Prosecutor at Shaheed Brown retrial: ‘This was an assassination’
Edward Heyburn thinks he got it right when he said another man killed a Ewing man outside a Trenton bar.
In his closing arguments Tuesday, the defense attorney slammed the Mercer
County Homicide Task Force, a special team of investigators formed in 2013 to combat job cutbacks, for its Descartian logic in fingering former Newark gang member Shaheed Brown for the murder of Enrico Smalley Jr. outside of La Guira Bar on July 12, 2014.
“Not everybody acts right. Not everybody does their job,” Heyburn said. “Detective [Joseph] Itri assumed he was right.”
Heyburn should have uttered a famous philosopher’s words in his closing argument — “I think therefore I am” – because the county homicide task force wasn’t the only one guilty of Descartian logic in this case.
Brown’s second trial wrapped up Tuesday, as jurors heard closing arguments before getting the case later in the day. Brown’s first trial in October 2015 ended in a hung jury.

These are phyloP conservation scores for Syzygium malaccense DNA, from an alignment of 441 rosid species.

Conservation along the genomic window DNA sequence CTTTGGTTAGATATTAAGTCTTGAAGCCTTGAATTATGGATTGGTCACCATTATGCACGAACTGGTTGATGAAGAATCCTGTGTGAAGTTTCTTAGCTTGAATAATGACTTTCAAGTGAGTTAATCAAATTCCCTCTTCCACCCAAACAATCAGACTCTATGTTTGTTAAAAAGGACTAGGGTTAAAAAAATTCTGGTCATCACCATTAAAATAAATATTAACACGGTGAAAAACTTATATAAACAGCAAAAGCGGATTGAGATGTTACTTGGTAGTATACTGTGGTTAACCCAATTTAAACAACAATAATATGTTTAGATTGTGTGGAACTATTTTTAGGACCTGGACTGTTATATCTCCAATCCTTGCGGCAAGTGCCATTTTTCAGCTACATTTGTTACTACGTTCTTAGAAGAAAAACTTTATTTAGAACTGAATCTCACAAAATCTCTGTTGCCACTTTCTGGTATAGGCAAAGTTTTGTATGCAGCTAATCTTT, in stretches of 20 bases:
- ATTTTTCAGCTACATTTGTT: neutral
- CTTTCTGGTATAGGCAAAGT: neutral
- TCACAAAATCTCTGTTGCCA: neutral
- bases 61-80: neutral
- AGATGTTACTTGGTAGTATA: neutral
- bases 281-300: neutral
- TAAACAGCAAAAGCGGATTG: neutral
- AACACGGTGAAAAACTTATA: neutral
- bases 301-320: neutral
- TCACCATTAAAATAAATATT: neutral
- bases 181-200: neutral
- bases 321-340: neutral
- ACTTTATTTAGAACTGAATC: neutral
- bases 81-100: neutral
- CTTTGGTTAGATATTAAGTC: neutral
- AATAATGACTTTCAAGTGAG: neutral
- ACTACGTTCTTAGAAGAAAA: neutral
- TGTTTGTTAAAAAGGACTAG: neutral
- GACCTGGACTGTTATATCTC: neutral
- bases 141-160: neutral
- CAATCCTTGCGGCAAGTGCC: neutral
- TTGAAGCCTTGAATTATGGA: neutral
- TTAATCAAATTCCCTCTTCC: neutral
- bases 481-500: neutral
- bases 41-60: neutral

Not parsing any words, Heyburn said detectives failed to follow up leads and speak to crucial eyewitnesses before Itri drew up a warrant for Brown two days after the murder.
One of those witnesses was Kayemma Strong, who appeared from surveillance tapes to have a perfect look at the killer. Itri played a game of “cat and mouse” but never got a statement from her.
Heyburn pounced on that, attacking police and the prosecutor for their “tragic lack of humility,” which he said was symptomatic of the criminal justice system.
Assistant Prosecutor Brian McCauley defended the state police detective, saying the only reason he had a case was because of Itri’s dogged police work tracking down people who were scared to come forward.
Those people included Smalley’s cousin, Melissa Brown, and Kenneth Crawford, a former corrections officer.
Crawford was still frightened when he testified, showing up in oversized sunglasses and putting on his best “Batman voice” to conceal his identify, the prosecutor said.
“As long as the evidence points at Shaheed Brown, they didn’t do enough,” McCauley said of investigators’ efforts.
Itri was attached to the Mercer County Homicide Task Force, a seasoned group of detectives drawn from state and city police, the sheriff’s office and municipal police departments. They focused on solving murders in the area.
Heyburn said the group’s “incredible” name made them sound formidable. But in reality, he said, they missed evidence pointing at another man, Alvie “King” Vereen, one of the men who accompanied Brown to the crime-ridden bar.